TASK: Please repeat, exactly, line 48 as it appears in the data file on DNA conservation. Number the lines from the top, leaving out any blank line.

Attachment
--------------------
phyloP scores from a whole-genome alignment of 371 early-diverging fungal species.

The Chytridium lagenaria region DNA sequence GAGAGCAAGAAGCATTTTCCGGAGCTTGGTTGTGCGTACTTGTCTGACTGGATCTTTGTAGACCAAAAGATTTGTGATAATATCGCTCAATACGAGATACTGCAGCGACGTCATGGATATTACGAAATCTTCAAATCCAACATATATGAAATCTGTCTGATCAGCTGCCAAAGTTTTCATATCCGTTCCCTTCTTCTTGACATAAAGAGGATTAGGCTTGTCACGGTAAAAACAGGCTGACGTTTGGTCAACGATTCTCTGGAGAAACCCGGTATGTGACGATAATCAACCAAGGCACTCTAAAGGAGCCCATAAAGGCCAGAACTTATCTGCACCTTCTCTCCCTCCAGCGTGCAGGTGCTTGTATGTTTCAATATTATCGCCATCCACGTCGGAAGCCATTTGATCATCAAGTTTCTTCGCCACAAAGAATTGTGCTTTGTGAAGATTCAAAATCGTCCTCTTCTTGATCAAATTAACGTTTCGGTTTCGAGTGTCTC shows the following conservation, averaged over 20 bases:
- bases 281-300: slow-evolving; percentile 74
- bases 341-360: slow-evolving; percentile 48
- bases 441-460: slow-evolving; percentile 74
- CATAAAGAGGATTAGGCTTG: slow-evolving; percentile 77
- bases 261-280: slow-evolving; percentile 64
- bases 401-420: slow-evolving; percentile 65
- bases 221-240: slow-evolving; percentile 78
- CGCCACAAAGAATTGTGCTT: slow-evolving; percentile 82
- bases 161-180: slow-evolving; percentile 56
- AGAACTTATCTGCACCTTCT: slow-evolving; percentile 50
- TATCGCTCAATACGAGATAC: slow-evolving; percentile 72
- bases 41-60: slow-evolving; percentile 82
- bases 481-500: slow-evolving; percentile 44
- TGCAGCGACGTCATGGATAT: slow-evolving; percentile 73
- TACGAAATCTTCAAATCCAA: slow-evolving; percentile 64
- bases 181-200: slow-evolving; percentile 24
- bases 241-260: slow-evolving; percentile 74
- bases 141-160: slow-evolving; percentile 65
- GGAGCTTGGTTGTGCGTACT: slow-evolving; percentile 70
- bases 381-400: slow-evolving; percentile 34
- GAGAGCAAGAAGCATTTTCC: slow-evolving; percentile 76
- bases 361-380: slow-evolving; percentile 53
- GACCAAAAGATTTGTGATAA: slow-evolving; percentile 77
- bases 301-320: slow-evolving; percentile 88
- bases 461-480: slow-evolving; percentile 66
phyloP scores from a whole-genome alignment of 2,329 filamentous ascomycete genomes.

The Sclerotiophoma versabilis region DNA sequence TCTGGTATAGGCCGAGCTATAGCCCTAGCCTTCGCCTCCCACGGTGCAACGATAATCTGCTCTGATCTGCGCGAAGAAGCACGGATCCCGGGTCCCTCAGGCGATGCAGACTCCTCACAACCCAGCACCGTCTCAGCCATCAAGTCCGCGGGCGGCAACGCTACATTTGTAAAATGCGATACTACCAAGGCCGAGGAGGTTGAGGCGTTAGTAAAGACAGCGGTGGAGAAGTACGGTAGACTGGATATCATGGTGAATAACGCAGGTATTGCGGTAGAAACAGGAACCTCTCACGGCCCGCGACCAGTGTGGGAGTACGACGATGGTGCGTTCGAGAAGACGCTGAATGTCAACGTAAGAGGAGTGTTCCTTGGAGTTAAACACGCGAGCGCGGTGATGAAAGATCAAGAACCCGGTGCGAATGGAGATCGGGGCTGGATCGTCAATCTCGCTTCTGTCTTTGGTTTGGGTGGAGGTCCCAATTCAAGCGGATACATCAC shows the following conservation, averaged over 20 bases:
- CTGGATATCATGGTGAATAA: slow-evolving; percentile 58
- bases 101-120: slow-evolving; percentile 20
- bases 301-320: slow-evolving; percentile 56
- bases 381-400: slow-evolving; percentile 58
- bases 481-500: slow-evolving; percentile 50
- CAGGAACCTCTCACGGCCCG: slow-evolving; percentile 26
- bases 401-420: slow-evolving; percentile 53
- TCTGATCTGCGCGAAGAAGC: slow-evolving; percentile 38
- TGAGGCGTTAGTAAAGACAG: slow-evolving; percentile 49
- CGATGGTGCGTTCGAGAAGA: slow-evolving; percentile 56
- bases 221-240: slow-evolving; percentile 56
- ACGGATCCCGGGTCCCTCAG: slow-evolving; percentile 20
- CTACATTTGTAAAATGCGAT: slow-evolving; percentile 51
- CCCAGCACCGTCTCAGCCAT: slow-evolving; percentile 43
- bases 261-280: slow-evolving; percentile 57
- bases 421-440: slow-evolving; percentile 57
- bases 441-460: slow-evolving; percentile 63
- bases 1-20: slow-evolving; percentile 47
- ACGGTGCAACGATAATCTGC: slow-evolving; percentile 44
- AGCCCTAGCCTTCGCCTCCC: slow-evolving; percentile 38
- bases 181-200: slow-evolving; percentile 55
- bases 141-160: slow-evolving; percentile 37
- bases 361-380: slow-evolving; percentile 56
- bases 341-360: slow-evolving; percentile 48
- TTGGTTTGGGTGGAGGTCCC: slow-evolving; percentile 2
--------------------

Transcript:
- ACGGTGCAACGATAATCTGC: slow-evolving; percentile 44